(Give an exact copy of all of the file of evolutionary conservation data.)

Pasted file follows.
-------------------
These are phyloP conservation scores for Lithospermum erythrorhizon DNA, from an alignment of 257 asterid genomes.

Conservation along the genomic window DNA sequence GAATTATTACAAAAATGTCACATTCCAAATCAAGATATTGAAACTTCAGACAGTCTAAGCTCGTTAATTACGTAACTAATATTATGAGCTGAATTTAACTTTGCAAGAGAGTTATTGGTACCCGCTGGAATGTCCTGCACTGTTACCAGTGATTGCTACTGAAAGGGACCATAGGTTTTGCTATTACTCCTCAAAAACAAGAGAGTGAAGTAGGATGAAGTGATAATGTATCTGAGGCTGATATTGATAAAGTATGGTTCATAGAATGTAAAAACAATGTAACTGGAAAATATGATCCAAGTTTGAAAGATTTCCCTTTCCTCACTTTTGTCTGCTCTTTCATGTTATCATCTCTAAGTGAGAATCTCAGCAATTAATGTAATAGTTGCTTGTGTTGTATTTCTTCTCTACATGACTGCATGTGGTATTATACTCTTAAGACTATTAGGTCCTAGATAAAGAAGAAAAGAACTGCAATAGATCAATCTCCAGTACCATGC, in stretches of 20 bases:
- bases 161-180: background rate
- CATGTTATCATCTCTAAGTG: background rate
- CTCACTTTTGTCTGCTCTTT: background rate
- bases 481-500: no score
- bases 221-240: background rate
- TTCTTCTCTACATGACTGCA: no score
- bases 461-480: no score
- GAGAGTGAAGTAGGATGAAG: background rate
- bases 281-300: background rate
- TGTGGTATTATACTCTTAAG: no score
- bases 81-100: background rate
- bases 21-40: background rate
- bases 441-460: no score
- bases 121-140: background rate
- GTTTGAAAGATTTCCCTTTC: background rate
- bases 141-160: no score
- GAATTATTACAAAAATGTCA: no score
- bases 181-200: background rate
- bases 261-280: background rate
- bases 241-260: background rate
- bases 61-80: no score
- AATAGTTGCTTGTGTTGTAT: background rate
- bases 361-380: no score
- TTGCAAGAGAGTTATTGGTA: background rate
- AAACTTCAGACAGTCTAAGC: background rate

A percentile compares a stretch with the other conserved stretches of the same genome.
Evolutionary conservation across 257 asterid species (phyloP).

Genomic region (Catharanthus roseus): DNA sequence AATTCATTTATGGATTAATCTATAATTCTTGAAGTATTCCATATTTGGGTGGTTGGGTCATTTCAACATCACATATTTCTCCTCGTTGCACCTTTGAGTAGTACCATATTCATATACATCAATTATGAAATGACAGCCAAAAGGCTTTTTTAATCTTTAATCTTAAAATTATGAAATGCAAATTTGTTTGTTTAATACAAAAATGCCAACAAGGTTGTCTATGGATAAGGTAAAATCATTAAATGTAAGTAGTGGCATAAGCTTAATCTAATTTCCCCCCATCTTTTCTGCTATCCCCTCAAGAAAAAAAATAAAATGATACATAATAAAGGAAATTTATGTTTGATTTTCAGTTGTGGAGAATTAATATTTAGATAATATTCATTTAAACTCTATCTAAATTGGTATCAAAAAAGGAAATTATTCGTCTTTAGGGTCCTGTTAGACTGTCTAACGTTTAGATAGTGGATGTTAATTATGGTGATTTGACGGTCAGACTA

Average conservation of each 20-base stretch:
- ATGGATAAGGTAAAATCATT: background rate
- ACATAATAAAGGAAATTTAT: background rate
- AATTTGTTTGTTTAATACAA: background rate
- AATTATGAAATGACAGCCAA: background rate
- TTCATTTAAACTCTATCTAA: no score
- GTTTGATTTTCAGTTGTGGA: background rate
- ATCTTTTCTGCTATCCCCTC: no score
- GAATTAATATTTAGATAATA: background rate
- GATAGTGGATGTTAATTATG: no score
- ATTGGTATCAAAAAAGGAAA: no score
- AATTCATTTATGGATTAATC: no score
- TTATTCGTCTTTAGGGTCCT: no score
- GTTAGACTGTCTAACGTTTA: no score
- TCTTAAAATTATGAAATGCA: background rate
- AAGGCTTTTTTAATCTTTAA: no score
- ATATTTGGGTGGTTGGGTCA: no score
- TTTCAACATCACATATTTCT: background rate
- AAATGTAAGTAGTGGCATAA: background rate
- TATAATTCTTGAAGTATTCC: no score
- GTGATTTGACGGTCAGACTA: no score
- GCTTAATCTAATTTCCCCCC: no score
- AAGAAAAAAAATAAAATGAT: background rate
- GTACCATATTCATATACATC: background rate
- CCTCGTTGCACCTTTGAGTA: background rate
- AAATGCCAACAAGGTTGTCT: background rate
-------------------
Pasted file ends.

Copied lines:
These are phyloP conservation scores for Lithospermum erythrorhizon DNA, from an alignment of 257 asterid genomes.

Conservation along the genomic window DNA sequence GAATTATTACAAAAATGTCACATTCCAAATCAAGATATTGAAACTTCAGACAGTCTAAGCTCGTTAATTACGTAACTAATATTATGAGCTGAATTTAACTTTGCAAGAGAGTTATTGGTACCCGCTGGAATGTCCTGCACTGTTACCAGTGATTGCTACTGAAAGGGACCATAGGTTTTGCTATTACTCCTCAAAAACAAGAGAGTGAAGTAGGATGAAGTGATAATGTATCTGAGGCTGATATTGATAAAGTATGGTTCATAGAATGTAAAAACAATGTAACTGGAAAATATGATCCAAGTTTGAAAGATTTCCCTTTCCTCACTTTTGTCTGCTCTTTCATGTTATCATCTCTAAGTGAGAATCTCAGCAATTAATGTAATAGTTGCTTGTGTTGTATTTCTTCTCTACATGACTGCATGTGGTATTATACTCTTAAGACTATTAGGTCCTAGATAAAGAAGAAAAGAACTGCAATAGATCAATCTCCAGTACCATGC, in stretches of 20 bases:
- bases 161-180: background rate
- CATGTTATCATCTCTAAGTG: background rate
- CTCACTTTTGTCTGCTCTTT: background rate
- bases 481-500: no score
- bases 221-240: background rate
- TTCTTCTCTACATGACTGCA: no score
- bases 461-480: no score
- GAGAGTGAAGTAGGATGAAG: background rate
- bases 281-300: background rate
- TGTGGTATTATACTCTTAAG: no score
- bases 81-100: background rate
- bases 21-40: background rate
- bases 441-460: no score
- bases 121-140: background rate
- GTTTGAAAGATTTCCCTTTC: background rate
- bases 141-160: no score
- GAATTATTACAAAAATGTCA: no score
- bases 181-200: background rate
- bases 261-280: background rate
- bases 241-260: background rate
- bases 61-80: no score
- AATAGTTGCTTGTGTTGTAT: background rate
- bases 361-380: no score
- TTGCAAGAGAGTTATTGGTA: background rate
- AAACTTCAGACAGTCTAAGC: background rate

A percentile compares a stretch with the other conserved stretches of the same genome.
Evolutionary conservation across 257 asterid species (phyloP).

Genomic region (Catharanthus roseus): DNA sequence AATTCATTTATGGATTAATCTATAATTCTTGAAGTATTCCATATTTGGGTGGTTGGGTCATTTCAACATCACATATTTCTCCTCGTTGCACCTTTGAGTAGTACCATATTCATATACATCAATTATGAAATGACAGCCAAAAGGCTTTTTTAATCTTTAATCTTAAAATTATGAAATGCAAATTTGTTTGTTTAATACAAAAATGCCAACAAGGTTGTCTATGGATAAGGTAAAATCATTAAATGTAAGTAGTGGCATAAGCTTAATCTAATTTCCCCCCATCTTTTCTGCTATCCCCTCAAGAAAAAAAATAAAATGATACATAATAAAGGAAATTTATGTTTGATTTTCAGTTGTGGAGAATTAATATTTAGATAATATTCATTTAAACTCTATCTAAATTGGTATCAAAAAAGGAAATTATTCGTCTTTAGGGTCCTGTTAGACTGTCTAACGTTTAGATAGTGGATGTTAATTATGGTGATTTGACGGTCAGACTA

Average conservation of each 20-base stretch:
- ATGGATAAGGTAAAATCATT: background rate
- ACATAATAAAGGAAATTTAT: background rate
- AATTTGTTTGTTTAATACAA: background rate
- AATTATGAAATGACAGCCAA: background rate
- TTCATTTAAACTCTATCTAA: no score
- GTTTGATTTTCAGTTGTGGA: background rate
- ATCTTTTCTGCTATCCCCTC: no score
- GAATTAATATTTAGATAATA: background rate
- GATAGTGGATGTTAATTATG: no score
- ATTGGTATCAAAAAAGGAAA: no score
- AATTCATTTATGGATTAATC: no score
- TTATTCGTCTTTAGGGTCCT: no score
- GTTAGACTGTCTAACGTTTA: no score
- TCTTAAAATTATGAAATGCA: background rate
- AAGGCTTTTTTAATCTTTAA: no score
- ATATTTGGGTGGTTGGGTCA: no score
- TTTCAACATCACATATTTCT: background rate
- AAATGTAAGTAGTGGCATAA: background rate
- TATAATTCTTGAAGTATTCC: no score
- GTGATTTGACGGTCAGACTA: no score
- GCTTAATCTAATTTCCCCCC: no score
- AAGAAAAAAAATAAAATGAT: background rate
- GTACCATATTCATATACATC: background rate
- CCTCGTTGCACCTTTGAGTA: background rate
- AAATGCCAACAAGGTTGTCT: background rate